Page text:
The Facts on Health Care Payment Reform

Posted on February 23, 2011


Last week Governor Deval Patrick introduced a new bill aimed at tackling the growing costs of health care. As of now, health care accounts for 40 percent of state spending. While other areas of the budget have been flat or declining, health care costs have increased at nearly 8 percent annually in the past three years. If changes are not implemented, by 2016, an average Massachusetts family will spend a third of its income on health care.


Health Care in Massachusetts is now universally accessible,
but how will the bill ensure that it is also universally affordable?


Financial incentives will focus on quality of patient care, not quantity.

  • It will move the industry towards Accountable Care Organizations (ACOs), encouraging integrated networks of doctors, hospitals, and insurance carriers to voluntarily reach agreements that improve health outcomes for patient at lower costs.

  • Its aim will be to reduce fee-for-service payments, and to shift to alternative payment methods. In other words, providers will be reimbursed for healthy outcomes rather than individual appointments and procedures.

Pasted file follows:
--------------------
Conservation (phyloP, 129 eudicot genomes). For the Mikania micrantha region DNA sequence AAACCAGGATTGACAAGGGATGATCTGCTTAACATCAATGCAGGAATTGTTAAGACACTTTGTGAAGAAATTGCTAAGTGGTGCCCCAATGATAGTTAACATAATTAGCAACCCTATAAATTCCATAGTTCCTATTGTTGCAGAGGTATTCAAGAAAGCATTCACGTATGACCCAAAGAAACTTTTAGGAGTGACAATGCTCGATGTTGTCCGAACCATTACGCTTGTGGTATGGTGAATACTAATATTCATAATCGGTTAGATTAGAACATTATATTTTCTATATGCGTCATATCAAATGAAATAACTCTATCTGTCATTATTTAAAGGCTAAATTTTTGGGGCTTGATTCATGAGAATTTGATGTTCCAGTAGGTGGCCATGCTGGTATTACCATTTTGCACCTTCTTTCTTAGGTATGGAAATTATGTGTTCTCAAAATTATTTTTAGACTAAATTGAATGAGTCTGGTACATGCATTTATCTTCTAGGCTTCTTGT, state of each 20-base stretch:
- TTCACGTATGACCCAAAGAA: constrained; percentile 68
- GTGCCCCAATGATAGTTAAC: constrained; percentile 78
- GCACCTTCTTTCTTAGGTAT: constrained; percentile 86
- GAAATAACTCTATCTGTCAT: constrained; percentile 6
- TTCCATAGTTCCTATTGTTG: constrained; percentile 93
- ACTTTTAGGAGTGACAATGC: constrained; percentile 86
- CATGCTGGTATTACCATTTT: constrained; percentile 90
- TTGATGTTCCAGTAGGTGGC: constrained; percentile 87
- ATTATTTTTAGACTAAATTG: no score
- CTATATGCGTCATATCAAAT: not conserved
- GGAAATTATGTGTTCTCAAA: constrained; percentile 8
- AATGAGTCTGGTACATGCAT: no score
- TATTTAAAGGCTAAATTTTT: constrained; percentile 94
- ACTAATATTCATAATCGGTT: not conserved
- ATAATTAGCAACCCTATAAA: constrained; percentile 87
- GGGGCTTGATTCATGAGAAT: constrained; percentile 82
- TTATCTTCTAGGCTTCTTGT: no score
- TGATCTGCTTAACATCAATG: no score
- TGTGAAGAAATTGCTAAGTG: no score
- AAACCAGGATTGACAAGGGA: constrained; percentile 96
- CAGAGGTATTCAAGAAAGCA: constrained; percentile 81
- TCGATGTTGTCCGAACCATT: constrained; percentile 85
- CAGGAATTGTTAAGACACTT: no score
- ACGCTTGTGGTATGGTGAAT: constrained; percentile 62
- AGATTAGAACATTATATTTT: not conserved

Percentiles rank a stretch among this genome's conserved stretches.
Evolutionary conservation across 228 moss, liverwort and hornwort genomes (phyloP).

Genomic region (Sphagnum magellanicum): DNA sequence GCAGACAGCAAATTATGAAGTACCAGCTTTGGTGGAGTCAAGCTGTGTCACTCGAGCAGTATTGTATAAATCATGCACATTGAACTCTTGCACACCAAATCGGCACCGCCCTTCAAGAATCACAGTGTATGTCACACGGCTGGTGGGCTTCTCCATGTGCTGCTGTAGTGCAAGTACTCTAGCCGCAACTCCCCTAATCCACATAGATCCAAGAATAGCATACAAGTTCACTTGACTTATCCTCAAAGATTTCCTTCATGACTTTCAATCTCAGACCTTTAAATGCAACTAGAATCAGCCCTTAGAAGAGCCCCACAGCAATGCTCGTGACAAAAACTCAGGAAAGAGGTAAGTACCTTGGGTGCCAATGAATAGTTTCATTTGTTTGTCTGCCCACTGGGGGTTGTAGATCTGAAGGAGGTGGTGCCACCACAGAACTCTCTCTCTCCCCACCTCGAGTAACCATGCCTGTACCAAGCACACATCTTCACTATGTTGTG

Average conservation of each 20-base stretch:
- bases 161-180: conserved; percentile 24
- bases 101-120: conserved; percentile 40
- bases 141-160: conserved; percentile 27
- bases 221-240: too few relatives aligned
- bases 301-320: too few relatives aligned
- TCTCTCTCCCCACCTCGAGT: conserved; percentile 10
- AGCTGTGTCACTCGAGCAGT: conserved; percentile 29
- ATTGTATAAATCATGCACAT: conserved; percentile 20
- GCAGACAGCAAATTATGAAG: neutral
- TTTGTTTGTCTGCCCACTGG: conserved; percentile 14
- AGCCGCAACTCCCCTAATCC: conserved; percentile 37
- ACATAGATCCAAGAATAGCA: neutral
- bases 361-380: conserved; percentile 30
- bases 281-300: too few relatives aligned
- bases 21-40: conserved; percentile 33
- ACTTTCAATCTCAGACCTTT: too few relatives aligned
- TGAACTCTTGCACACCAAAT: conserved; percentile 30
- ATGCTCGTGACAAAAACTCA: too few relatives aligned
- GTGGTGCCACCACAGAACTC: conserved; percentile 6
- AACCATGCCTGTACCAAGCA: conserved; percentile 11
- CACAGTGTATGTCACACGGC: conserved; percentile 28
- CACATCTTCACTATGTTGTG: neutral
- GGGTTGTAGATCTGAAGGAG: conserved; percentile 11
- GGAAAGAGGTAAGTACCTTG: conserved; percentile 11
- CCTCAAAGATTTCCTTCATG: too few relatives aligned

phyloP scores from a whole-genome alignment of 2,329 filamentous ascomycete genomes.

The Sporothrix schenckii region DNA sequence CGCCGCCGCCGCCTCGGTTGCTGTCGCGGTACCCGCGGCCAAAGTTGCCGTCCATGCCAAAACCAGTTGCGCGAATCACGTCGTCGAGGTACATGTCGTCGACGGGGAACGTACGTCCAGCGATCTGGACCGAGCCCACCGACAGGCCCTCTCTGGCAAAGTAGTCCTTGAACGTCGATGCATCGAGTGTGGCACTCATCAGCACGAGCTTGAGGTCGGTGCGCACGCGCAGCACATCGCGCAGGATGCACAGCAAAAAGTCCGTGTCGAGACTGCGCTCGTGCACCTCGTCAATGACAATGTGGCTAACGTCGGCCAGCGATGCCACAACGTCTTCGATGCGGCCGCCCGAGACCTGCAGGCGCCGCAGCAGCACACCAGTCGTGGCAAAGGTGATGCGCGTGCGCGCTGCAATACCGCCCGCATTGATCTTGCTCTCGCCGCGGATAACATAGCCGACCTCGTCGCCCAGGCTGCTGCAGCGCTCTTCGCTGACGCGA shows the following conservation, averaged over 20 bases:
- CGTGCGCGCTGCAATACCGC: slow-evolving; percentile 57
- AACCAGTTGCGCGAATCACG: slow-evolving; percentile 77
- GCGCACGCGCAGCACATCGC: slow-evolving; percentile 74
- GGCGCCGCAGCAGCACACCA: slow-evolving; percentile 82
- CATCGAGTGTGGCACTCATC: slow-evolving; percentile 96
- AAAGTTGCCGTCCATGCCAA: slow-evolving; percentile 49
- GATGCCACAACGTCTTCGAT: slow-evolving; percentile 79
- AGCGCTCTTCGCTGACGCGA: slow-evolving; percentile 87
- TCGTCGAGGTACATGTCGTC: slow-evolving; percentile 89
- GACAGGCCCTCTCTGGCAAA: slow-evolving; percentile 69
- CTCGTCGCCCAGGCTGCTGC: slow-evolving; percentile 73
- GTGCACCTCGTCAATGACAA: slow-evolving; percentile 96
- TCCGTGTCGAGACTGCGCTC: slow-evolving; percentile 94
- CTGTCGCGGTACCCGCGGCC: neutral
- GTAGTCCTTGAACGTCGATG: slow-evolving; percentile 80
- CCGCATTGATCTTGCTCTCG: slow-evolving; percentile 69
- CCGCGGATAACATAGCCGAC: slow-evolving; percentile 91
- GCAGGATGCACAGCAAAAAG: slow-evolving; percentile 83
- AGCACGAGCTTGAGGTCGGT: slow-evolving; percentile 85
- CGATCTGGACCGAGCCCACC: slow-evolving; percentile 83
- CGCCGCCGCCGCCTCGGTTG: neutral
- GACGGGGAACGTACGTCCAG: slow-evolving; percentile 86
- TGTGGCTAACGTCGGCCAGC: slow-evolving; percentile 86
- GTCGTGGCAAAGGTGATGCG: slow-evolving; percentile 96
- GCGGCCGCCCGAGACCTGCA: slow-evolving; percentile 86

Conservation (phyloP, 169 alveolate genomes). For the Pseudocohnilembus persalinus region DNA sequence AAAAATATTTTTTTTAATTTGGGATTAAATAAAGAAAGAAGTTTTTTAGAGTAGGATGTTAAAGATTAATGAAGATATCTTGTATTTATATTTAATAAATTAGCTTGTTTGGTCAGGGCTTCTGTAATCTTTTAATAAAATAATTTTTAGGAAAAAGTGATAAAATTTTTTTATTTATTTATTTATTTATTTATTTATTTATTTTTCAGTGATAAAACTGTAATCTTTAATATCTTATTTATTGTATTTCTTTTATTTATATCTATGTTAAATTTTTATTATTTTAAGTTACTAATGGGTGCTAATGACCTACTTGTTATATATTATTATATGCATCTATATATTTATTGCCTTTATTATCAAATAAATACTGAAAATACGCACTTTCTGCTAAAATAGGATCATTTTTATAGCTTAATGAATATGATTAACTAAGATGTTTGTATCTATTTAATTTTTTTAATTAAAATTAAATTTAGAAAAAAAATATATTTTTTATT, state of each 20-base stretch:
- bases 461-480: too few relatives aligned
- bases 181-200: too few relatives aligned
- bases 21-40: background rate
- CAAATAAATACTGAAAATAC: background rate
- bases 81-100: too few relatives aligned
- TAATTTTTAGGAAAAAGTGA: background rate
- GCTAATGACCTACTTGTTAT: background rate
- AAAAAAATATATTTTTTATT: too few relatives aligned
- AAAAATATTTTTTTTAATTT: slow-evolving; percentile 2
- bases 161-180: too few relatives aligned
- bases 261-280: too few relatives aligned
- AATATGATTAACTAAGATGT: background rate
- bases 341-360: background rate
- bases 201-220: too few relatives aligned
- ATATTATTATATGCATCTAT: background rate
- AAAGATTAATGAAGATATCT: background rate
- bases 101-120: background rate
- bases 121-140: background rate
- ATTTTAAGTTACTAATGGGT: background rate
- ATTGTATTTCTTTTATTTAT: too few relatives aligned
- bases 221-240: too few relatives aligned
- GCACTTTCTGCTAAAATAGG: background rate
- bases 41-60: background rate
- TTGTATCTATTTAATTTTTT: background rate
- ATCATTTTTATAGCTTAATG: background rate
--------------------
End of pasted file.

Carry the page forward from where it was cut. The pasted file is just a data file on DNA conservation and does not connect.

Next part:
• It sets a goal to narrow the gap in payment differences for similar services.

  • It also ensures transparency to help guarantee that consumers and businesses have reliable information about their health care.

A wider series of criteria will be implemented

  • The criteria will be used to evaluate provider increases and curb costs of “defensive medicine”.

  • The Division of Insurance will have the right to reject premium increases that are inconsistent with the rate of increase in the state’s Gross Domestic Product, or are inconsistent with the region’s medical costs.

  • The Medical Malpractice Reform will reduce the number of costly lawsuits by mandating a 180-day cooling off period after an injured patient signals intent to file litigation, and by making a provider’s apology inadmissible in evidence.

It will leave room for further innovation.

  • It will facilitate and support the use of pilot programs and new ideas to lower the cost of health care.

  • It also creates an advisory council to review progress and ensure that dialogues on solutions are ongoing.


    Let us know your thoughts and opinions! Also, if you want to learn more about the bill? Click here.